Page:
A lot of attention is being focused on the potentially disastrous economic consequences of the coronavirus crisis, but the need to consider what type of society will emerge after the crisis is at least as urgent. The coronavirus crisis is reinforcing a shift in values that was already under way in Western society. If we are not vigilant, we will creep steadily towards a surveillance state. Look at the current situation in Hungary, where the corona virus killed its first democracy.
There is currently a lot of speculation about the world that will exist after the coronavirus crisis. Some people assume that there will be an explosion of humanitarian compassion, that the coronavirus crisis will automatically give rise to an ‘All Men Will Become Brothers’ virus. According to the historian Yuval Harari ‘humanity must follow the path of global solidarity’. Others predict that the coronavirus will herald the end of the globalised world economy, as we know it. It is still much too early to make such far-reaching statements about the consequences. A lot will depend on the further course of the pandemic and the ability of experts and authorities to bring the virus under control.
The initial indications are bleak. The United States in particular looks set to be hit hard, with all the ensuing geopolitical and economic consequences. The coronavirus crisis will attack the Achilles’ heel of the contemporary US socio-political model: political polarisation plus incompetent presidential leadership; a sick healthcare system and a vast number of vulnerable citizens. The Chinese party-state, by contrast, is successfully promoting the narrative that it was the state-led authoritarian model that enabled it to bring the virus under control. In Europe, meanwhile, the crisis is deepening the existing dividing lines between North and South concerning financial and economic emergency measures and between East and West concerning civil liberties. And what if the virus hits Africa or Latin America? How big will the humanitarian disaster be then? How deep will the economic crisis be? Everything remains uncertain.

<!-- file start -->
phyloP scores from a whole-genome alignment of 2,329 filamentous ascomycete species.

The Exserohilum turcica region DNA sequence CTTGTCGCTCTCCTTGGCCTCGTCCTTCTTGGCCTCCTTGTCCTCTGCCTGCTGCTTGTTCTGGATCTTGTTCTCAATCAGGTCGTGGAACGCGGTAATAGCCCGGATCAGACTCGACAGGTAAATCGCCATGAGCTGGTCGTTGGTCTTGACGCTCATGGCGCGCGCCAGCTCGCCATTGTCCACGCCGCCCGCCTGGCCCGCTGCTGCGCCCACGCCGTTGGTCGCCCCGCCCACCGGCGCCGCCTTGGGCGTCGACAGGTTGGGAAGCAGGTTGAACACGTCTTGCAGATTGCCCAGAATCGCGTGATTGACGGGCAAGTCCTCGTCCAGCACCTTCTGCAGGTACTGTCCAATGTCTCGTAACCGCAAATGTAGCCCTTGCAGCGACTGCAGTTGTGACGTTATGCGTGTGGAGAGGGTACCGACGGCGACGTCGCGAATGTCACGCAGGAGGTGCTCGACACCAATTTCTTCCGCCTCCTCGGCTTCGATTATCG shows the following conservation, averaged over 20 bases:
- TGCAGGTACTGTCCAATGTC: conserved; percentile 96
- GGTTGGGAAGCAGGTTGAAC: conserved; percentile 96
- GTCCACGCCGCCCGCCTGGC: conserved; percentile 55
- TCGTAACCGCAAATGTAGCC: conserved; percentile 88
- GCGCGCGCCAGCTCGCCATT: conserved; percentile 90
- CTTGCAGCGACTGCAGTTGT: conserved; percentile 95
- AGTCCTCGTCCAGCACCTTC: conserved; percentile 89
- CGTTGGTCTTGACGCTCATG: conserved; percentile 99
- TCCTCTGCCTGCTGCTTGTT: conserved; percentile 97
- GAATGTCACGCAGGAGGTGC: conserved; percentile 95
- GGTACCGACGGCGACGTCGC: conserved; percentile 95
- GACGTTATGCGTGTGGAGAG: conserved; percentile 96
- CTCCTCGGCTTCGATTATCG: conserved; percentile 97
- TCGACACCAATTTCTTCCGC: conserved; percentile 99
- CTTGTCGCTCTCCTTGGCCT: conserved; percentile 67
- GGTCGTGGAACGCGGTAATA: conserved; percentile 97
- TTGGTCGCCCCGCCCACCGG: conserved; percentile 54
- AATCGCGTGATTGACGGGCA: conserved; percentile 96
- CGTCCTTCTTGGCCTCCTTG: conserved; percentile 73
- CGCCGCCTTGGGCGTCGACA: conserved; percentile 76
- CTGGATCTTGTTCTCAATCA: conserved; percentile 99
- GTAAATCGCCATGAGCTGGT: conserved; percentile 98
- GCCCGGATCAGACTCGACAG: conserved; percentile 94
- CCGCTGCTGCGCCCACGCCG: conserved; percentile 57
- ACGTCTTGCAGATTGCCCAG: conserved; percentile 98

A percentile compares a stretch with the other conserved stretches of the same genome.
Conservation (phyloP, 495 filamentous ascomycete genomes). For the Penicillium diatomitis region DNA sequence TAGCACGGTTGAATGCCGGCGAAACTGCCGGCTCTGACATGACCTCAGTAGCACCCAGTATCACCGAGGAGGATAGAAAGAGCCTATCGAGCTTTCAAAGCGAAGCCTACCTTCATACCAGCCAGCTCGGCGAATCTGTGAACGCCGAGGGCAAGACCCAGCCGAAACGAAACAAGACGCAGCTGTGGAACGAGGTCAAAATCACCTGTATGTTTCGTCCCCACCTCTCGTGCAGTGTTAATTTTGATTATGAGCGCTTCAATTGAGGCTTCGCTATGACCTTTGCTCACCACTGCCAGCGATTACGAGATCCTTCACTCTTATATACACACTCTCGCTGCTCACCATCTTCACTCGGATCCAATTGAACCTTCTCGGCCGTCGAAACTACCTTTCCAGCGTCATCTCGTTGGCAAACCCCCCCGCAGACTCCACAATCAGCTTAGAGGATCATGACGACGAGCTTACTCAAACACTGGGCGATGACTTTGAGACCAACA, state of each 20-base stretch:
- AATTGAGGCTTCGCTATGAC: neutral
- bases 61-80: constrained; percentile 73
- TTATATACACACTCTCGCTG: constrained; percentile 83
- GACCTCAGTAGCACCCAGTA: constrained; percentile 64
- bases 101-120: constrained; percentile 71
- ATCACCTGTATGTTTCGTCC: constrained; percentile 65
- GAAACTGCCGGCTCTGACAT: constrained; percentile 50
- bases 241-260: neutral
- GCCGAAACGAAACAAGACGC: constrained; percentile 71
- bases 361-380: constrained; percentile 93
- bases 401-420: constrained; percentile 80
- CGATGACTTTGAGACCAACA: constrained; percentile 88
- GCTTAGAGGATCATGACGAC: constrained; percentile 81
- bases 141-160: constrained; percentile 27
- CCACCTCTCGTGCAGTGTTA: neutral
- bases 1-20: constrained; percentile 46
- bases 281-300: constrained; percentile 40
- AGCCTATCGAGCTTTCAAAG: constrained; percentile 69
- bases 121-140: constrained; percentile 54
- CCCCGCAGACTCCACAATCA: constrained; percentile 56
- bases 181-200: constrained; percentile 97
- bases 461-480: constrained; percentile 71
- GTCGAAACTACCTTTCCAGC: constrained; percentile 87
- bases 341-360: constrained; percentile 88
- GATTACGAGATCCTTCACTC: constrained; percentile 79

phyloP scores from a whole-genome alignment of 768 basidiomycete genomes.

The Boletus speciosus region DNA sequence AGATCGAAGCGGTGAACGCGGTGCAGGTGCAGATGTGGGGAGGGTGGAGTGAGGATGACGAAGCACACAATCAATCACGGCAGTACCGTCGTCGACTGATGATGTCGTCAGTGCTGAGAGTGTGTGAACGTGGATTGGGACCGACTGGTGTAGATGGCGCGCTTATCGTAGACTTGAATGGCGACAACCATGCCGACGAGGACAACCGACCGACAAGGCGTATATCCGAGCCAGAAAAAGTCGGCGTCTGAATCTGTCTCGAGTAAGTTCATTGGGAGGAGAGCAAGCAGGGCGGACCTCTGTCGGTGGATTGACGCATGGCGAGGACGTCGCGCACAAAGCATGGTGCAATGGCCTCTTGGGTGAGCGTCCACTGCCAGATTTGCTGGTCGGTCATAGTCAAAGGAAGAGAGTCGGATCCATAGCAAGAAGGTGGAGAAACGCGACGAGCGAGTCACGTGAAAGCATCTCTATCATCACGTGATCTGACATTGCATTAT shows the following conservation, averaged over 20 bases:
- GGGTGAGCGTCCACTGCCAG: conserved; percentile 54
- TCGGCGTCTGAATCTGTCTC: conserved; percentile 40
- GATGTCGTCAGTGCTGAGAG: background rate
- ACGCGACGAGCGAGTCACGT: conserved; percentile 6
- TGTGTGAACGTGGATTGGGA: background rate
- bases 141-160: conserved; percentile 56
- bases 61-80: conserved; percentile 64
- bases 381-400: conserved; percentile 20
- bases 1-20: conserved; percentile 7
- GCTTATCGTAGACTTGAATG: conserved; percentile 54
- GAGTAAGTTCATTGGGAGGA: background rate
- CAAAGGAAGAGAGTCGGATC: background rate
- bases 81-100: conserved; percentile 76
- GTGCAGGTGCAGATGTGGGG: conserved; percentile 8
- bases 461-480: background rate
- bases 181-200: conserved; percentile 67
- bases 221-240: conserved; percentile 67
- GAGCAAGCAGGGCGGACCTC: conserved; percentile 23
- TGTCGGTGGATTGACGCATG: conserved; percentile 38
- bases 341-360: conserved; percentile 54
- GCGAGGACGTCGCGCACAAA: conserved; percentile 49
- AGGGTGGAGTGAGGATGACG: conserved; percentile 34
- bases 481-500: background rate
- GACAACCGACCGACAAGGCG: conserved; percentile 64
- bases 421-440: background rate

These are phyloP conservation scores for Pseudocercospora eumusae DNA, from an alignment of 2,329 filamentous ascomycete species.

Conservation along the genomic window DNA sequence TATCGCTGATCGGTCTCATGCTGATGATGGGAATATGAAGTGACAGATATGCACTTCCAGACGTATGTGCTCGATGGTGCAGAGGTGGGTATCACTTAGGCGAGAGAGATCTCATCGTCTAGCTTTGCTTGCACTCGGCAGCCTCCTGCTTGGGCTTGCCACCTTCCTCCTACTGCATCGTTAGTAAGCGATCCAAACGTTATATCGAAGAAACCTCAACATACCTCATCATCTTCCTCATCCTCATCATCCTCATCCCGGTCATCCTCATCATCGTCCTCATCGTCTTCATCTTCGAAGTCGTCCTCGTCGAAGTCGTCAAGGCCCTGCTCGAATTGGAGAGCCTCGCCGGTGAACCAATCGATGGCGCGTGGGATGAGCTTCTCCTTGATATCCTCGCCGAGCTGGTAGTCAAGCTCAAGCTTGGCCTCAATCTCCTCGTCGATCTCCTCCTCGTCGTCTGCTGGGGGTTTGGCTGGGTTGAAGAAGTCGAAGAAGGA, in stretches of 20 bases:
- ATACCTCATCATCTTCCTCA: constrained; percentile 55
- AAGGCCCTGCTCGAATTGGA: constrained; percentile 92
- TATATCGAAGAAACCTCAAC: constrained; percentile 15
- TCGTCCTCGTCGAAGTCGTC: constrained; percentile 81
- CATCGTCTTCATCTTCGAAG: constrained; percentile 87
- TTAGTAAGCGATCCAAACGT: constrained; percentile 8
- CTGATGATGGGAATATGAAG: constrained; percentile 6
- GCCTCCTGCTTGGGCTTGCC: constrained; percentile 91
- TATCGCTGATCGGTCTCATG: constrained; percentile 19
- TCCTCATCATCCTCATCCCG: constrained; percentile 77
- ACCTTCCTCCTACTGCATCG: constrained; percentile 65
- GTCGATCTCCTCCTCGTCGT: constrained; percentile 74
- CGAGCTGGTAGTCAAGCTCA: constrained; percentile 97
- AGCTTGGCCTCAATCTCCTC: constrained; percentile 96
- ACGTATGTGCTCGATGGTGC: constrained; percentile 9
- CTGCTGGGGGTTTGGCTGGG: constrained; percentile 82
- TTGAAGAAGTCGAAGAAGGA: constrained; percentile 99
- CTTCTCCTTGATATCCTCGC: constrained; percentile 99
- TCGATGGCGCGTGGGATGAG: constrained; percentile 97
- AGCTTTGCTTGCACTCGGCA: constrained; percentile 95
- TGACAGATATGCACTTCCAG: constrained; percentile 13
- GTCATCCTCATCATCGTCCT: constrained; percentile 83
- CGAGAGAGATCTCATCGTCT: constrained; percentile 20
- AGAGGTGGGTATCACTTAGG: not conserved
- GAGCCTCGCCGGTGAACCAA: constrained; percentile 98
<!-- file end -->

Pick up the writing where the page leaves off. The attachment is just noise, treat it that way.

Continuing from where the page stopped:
While there is already a lot of discussion about the economic backlash from the coronavirus crisis, less attention is being paid to the shift in social trends that threatens to emerge. Socio-psychological research shows that countries that suffer pandemics often give rise to more collectivist, authoritarian and inward-looking systems. This is due to the logical human reflex of self-protection in the face of a collective threat. ‘Inhabitants of areas that have witnessed a large number of lethal infectious diseases in recent centuries impose stricter social standards, are on average more introverted, less open to new experiences, less tolerant of different forms of behaviour and have a strong preference for authoritarian leaders.’ That is according to the evolutionary psychologist Mark van Vugt of the Amsterdam Free University, quoted recently in De Volkskrant (23 March).